As we’ve all heard in some form ‘Comparison is a thief of joy’. So why do we compare and become envious? Social media particularly is a catalyst for comparison and reminds me of this quote ‘the reason we struggle with insecurity is because we compare our behind-the-scenes with everyone else’s highlight reel’.
I could pretend these thoughts never cross my mind and that I am always ‘happy and supportive of others’. However, pretending that an issue doesn’t exist won’t make it go away – I always keep things real.
My first point of call whenever I identify an issue with my actions, behaviour or attitude is to Google search and find out more! I love researching and reading about personalities, human behaviour and psychology. So I typed in ‘why am I envious’ ‘how to get rid of envy’ and a range of other variations of this search.
There were two key themes which resonated with me:
- Some people are highly competitive and will always be envious of others as they want to do better at absolutely everything. (For example, the individual that turns everything into a competition and can never be happy unless they ‘win’).
- Some people are not so competitive but get envious with specific things that they have tried to achieve but failed to do. (For example, a woman struggling to conceive becomes envious of pregnant friends and relatives).
Now I would love to be in neither of the above categories but I am not, right now I fall into the second category. I don’t like to admit this, but I have to be honest with myself if I want to move forward and grow as an individual. I absolutely love self-improvement (we can touch on that in another post) and overcoming an issue makes me so happy!
I really dislike the feelings associated with envy – envy breeds on our insecurities, our perceived failures and our deepest and darkest thoughts. I love to feel positive, inspired and motivated. Following my google search, I decided to get to the root of the envy.
Personally for me, the green eyed monster cropped up when after numerous attempts of taking the driving test but failing to pass, my cousin passed on his first attempt. I remember a family member pointing out that my cousin started lessons after I did but passed his test before me. I was ashamed and furious with myself, I knew that if my cousin failed his test that wouldn’t make me feel good or get any closer to passing my test, so why couldn’t I be genuinely happy that he’d passed? The reason I couldn’t be genuinely happy is because I hadn’t forgiven myself for failing so many attempts of the test, in addition to this the comment made by my family member led me to feel others were judging the situation and considered me to be a failure.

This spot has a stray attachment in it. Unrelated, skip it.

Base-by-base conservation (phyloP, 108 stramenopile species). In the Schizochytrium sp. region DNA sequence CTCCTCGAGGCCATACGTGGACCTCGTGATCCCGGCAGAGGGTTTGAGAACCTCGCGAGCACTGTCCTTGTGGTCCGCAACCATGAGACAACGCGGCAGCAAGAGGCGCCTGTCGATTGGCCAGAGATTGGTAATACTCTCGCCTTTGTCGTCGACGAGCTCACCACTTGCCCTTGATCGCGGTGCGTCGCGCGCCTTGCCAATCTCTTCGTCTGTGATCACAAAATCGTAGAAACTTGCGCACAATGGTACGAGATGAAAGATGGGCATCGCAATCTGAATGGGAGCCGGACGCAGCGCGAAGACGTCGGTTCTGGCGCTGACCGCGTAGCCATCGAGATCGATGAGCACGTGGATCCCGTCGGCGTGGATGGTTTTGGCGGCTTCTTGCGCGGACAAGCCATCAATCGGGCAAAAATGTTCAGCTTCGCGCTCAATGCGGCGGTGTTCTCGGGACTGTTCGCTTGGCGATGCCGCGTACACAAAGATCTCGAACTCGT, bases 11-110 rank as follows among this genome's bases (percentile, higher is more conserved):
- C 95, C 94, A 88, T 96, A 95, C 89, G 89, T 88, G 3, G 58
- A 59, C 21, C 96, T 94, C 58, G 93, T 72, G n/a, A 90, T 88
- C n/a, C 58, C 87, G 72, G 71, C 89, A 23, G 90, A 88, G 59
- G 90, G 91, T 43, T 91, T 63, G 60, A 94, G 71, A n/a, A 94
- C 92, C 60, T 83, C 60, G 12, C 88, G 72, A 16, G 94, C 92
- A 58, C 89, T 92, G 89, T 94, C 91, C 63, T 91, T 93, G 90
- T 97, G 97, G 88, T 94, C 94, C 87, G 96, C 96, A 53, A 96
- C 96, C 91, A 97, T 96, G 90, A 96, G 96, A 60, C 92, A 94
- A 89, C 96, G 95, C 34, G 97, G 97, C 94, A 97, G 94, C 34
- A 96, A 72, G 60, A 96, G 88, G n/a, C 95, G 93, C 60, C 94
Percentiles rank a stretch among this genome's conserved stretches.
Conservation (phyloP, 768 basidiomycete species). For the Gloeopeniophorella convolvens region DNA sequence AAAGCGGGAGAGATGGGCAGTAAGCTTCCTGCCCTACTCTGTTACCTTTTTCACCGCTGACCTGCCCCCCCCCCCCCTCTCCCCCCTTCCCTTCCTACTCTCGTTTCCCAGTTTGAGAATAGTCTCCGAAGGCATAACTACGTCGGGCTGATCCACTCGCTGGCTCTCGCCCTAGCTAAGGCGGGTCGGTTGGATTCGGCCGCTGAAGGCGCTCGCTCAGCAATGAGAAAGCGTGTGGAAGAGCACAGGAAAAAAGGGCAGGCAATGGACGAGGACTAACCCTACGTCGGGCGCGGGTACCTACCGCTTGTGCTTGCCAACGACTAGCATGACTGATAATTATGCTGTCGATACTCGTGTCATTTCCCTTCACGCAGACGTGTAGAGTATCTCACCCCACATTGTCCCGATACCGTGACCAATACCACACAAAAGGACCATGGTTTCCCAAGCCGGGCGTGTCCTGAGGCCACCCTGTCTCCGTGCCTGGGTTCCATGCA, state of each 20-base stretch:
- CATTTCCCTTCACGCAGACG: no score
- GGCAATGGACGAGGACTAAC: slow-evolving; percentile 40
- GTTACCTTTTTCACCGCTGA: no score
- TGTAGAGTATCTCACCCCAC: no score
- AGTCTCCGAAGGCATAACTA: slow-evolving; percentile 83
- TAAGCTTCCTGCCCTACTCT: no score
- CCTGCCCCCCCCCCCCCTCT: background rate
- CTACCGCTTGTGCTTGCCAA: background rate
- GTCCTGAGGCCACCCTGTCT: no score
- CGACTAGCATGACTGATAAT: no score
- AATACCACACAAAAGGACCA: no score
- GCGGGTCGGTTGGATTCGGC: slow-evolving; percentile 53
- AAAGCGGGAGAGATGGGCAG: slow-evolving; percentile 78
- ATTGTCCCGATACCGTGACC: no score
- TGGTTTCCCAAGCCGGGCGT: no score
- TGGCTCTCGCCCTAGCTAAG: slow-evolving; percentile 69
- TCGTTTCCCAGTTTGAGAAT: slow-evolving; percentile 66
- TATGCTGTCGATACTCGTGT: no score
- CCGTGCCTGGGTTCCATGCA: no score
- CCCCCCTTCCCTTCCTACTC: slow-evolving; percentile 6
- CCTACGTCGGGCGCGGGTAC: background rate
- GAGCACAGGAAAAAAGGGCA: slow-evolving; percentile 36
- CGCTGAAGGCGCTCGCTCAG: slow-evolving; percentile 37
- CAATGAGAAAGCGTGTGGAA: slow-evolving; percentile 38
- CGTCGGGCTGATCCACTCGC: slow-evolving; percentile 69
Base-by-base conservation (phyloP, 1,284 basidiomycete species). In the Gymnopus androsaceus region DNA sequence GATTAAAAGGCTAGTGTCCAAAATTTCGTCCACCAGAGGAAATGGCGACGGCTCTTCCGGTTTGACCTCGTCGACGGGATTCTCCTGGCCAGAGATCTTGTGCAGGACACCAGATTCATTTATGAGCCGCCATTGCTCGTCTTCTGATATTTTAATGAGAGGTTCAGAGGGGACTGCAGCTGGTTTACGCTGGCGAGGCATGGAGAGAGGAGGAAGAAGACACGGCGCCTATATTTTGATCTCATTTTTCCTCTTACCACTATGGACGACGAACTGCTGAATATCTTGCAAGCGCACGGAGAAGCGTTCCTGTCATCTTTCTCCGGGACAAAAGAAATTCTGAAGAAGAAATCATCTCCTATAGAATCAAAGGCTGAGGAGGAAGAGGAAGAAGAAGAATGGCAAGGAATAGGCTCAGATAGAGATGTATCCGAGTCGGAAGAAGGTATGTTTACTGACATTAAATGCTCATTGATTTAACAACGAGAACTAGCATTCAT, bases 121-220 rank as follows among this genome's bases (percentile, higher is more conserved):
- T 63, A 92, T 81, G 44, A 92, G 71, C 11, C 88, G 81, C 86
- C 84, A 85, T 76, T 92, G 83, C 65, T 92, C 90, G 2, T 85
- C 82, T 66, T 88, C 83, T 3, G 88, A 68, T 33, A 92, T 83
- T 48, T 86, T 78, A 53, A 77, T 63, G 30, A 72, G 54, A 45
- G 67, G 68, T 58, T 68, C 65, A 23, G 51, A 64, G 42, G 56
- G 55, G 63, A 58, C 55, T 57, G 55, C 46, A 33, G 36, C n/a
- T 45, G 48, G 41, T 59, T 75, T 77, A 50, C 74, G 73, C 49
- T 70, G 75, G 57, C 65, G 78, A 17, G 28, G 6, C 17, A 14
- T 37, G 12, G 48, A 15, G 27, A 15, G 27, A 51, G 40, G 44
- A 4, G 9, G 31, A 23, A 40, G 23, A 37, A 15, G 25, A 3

Beating ourselves up won’t make the feelings go away, but taking the time to reflect openly and honestly with ourselves to get to the bottom of why the envy arises will. When there is a specific area I have worked on tirelessly and haven’t achieved the desired result, seeing others flourish in the exact same area doesn’t automatically send me into a happy dance, even when these people are the friends and family that I love. Fact – no frills around this.
So how can I work on this you ask? I think it all comes down to how we talk to ourselves, how we see ourselves and our overall attitude – I am extremely hard on myself when I don’t reach my goals, and feel like a failure if I even slightly miss the mark.
Therefore, the envy masks underlying issues of self-doubt and my tendency to be overly critical. I set high standards for myself and the inner critic inside me leads to thoughts such as ‘you should have done better’ ‘you are a failure’ ‘someone else would have been able to do this easily’ ‘everyone is laughing at you and sees you as a failure’. Actively working to eradicate these thoughts will help me to prevent envy from manifesting.
Once I am fully secure in myself and don’t berate myself for not achieving something I set out to do, I can move forward. Once I accept that being frustrated about not getting something I’ve aspired for doesn’t make me a loser and that failing at something is ok, I can avoid envy.
For anyone struggling with feeling envious, I would suggest the following steps:
- Step 1 – Admit the fact you experience envy.
- Step 2 – Identify the root cause of the envy.
- Step 3 – Accept that you are not perfect and translate the envy into a positive action – become more driven, motivated and determined.
- Step 4 – Love yourself.